Home » UK Healthcare to get heroin/opiate overdose reversal kits

UK Healthcare to get heroin/opiate overdose reversal kits

Hospital treated 223 people for heroin overdoses in 2013

FRANKFORT, Ky. (March 26, 2015) — First Lady Jane Beshear and Attorney General Jack Conway today announced that heroin/opiate overdose reversal kits will be purchased and made available to people treated for overdoses at the University of Kentucky Albert B. Chandler Hospital and the University of Kentucky’s Good Samaritan Hospital. The funding is provided through the Substance Abuse Treatment Advisory Committee (SATAC).

heroinHospitals in Kentucky with the highest rates of heroin overdose deaths are receiving funding for the overdose reversal kits. UK Healthcare’s hospitals treated 223 people in 2013 for heroin overdoses. Overdose patients will receive a kit free of charge when they leave the hospital, so they or a loved one can prevent another overdose event and possibly save a life. The project is expected to up and running this spring.

Gov. Steve Beshear created SATAC by executive order to oversee the KY Kids Recovery grant program and distribution of $32 million in settlement funds that Conway secured from two pharmaceutical companies. The judge required the settlement funds be used to expand treatment in Kentucky.

The committee is providing $105,000 to purchase approximately 2,000 Naloxone Rescue kits for the University of Louisville Hospital, the UK HealthCare hospitals in Lexington, and the St. Elizabeth Hospital system in Northern Kentucky. The kits will be provided free of charge to every treated and discharged overdose victim at the pilot project hospitals.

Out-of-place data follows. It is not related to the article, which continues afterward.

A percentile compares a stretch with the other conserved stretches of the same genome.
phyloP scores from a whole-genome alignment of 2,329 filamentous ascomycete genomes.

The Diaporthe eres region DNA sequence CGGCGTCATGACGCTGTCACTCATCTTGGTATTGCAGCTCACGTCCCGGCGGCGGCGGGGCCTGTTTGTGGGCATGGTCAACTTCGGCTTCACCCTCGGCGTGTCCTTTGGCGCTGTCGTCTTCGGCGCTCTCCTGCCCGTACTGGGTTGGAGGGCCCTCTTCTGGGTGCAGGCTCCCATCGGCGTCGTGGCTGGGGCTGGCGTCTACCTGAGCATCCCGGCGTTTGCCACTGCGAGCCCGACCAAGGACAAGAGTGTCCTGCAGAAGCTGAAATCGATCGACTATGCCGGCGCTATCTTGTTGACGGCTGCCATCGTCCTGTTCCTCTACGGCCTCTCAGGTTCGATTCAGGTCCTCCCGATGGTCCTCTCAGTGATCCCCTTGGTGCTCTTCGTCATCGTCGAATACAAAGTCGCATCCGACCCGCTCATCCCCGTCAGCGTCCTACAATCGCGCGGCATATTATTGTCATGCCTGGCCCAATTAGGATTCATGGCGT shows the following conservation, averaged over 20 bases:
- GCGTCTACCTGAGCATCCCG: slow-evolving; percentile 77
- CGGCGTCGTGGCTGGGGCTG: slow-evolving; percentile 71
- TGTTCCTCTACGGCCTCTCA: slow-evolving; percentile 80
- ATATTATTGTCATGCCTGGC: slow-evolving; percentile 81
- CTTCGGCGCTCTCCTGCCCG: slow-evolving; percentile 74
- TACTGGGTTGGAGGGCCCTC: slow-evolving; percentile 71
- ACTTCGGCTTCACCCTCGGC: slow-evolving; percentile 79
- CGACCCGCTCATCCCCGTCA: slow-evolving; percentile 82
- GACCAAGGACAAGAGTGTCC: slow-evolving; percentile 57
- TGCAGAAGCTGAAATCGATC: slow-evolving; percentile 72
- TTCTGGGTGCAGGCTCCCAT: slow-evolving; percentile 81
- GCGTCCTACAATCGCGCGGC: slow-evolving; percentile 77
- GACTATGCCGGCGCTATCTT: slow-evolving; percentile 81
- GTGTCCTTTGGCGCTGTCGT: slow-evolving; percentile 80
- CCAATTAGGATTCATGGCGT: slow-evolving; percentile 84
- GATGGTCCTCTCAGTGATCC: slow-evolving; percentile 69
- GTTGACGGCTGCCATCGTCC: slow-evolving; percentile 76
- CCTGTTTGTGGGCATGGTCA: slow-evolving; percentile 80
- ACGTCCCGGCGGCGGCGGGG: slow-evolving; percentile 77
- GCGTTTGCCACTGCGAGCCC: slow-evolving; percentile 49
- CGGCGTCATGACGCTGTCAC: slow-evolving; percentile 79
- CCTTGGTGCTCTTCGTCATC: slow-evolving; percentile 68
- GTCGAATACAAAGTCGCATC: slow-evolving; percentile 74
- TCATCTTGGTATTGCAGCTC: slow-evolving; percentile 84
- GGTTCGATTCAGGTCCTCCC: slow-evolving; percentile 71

Naloxone, which is also known as Narcan, has no potential for abuse and immediately reverses the effects of a heroin overdose by physiologically blocking the effects of opiates. Currently, it is not covered by Medicaid or many private insurance companies, which means even if users receive a prescription they are unlikely to fill it because they cannot afford it. Naloxone is available in injectable or nasal mist forms. The nasal mist form must still be approved by the FDA. When approved, health experts believe most insurance companies and Medicaid will begin to cover the costs.

In 2013, 230 Kentuckians died from heroin overdoses. Final numbers for heroin overdoses in 2014 are not yet available, but the Office of Drug Control Policy estimates heroin was involved in 30 percent of all drug overdose deaths.

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